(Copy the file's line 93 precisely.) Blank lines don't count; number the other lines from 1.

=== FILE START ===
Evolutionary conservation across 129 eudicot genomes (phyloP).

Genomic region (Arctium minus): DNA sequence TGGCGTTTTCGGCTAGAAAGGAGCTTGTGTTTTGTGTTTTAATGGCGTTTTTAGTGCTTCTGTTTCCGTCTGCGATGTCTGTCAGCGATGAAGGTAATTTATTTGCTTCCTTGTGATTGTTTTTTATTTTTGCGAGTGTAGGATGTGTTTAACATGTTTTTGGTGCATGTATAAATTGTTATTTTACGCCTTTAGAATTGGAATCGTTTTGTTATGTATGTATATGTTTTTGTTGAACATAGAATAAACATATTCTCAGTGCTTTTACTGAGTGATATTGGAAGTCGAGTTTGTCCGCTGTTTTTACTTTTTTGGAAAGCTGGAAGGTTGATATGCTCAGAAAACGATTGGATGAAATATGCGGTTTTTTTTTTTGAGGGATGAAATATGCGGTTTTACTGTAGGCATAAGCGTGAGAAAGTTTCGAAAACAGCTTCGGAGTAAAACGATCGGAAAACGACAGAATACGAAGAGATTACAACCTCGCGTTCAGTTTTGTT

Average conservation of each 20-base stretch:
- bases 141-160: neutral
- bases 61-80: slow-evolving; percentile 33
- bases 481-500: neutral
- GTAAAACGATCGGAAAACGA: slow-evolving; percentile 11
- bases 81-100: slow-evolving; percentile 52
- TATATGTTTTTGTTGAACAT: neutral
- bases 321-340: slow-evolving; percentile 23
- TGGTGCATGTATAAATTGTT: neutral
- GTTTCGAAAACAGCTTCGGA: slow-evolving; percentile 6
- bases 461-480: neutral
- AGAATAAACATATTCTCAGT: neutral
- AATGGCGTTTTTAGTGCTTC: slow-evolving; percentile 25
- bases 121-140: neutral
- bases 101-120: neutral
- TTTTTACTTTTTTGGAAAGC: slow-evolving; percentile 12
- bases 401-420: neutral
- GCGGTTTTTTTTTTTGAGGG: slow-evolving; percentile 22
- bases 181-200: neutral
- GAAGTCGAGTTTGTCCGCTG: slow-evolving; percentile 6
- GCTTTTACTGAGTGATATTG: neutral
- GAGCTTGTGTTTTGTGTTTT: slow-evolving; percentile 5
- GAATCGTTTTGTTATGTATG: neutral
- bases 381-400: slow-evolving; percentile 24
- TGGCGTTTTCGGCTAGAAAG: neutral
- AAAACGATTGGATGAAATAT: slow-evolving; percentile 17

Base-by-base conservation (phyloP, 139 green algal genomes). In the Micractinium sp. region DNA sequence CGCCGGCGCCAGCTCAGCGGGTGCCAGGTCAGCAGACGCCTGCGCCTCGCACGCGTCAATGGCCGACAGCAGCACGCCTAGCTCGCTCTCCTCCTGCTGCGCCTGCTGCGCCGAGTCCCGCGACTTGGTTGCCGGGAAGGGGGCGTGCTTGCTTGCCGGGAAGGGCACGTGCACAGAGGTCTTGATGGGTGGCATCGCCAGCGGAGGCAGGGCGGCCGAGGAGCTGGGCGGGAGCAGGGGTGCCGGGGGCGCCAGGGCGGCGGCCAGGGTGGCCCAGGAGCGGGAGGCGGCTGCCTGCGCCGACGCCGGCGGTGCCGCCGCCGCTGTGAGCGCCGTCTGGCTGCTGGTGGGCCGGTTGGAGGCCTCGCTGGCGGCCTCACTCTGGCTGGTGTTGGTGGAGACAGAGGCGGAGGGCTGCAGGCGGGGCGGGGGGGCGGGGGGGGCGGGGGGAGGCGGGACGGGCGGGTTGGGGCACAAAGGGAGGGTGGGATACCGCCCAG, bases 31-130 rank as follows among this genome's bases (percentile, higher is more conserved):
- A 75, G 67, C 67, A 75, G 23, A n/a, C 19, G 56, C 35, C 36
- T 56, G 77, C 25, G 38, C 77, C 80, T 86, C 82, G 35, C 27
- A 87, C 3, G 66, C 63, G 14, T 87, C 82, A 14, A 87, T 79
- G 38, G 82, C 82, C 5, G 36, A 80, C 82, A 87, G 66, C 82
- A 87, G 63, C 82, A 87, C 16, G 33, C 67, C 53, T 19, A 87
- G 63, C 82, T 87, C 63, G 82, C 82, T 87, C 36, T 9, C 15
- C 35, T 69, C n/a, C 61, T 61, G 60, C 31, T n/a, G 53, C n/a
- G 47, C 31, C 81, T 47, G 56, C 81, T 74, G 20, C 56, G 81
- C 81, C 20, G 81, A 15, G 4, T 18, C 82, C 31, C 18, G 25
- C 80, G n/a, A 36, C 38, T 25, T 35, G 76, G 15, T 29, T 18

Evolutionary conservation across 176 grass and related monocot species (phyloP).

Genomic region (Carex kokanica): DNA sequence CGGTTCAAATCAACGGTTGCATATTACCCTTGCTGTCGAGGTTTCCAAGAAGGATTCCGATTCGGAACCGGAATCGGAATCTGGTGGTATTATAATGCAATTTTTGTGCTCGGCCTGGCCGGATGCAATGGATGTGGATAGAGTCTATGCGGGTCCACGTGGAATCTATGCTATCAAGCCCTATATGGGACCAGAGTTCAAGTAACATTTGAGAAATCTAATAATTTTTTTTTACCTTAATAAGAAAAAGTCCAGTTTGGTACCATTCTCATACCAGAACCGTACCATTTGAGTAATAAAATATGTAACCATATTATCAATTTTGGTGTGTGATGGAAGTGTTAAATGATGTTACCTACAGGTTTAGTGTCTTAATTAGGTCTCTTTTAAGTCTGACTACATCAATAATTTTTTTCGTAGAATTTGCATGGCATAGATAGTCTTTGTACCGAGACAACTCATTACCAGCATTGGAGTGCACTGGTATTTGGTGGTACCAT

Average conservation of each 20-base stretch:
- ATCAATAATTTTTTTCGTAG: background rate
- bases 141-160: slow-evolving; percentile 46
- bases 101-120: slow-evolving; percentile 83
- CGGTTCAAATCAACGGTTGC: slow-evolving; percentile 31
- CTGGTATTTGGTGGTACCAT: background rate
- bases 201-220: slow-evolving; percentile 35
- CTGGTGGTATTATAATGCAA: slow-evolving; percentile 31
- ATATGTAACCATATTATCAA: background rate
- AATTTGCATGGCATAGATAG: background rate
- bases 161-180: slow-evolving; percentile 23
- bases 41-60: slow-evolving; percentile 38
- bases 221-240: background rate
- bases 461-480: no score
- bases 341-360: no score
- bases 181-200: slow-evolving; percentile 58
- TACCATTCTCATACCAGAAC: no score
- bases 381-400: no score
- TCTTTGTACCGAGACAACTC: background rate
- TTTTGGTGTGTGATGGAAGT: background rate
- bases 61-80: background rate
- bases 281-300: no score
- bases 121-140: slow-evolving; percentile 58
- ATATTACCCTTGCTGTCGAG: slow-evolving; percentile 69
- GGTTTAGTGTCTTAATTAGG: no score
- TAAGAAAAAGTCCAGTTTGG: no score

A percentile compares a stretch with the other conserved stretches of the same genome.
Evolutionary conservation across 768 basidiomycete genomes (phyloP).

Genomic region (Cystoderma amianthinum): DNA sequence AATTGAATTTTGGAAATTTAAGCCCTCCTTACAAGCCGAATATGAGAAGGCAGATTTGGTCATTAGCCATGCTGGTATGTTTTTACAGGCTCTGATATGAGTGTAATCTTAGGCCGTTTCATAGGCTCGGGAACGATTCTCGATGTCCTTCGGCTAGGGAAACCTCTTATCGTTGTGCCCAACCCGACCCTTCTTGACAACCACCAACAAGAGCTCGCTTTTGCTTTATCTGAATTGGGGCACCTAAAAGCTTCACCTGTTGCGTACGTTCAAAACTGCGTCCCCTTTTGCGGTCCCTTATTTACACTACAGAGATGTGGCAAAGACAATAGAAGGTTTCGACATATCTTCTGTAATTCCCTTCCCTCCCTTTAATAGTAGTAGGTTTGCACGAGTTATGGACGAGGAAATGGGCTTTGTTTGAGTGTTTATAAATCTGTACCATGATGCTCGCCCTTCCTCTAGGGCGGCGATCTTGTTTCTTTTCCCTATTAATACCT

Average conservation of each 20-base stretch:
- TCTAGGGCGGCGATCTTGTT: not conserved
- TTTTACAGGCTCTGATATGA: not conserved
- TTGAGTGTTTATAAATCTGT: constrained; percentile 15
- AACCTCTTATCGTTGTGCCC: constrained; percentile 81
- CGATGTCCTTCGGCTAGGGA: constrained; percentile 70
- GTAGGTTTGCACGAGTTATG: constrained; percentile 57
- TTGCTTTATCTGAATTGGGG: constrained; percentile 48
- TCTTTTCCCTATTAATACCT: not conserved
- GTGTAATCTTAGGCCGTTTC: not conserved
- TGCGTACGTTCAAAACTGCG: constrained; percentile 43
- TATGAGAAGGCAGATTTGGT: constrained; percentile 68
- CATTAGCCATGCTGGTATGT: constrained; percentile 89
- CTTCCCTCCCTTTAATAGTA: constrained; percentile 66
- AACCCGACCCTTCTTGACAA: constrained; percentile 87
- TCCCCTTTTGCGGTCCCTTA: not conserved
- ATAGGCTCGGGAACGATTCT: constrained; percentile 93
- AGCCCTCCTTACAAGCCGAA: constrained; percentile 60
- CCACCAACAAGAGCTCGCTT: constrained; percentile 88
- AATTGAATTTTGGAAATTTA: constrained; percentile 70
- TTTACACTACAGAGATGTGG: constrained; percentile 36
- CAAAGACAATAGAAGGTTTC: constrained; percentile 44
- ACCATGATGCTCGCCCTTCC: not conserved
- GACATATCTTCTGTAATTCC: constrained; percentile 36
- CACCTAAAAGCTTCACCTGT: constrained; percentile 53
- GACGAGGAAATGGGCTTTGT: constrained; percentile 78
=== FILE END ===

- ACCATGATGCTCGCCCTTCC: not conserved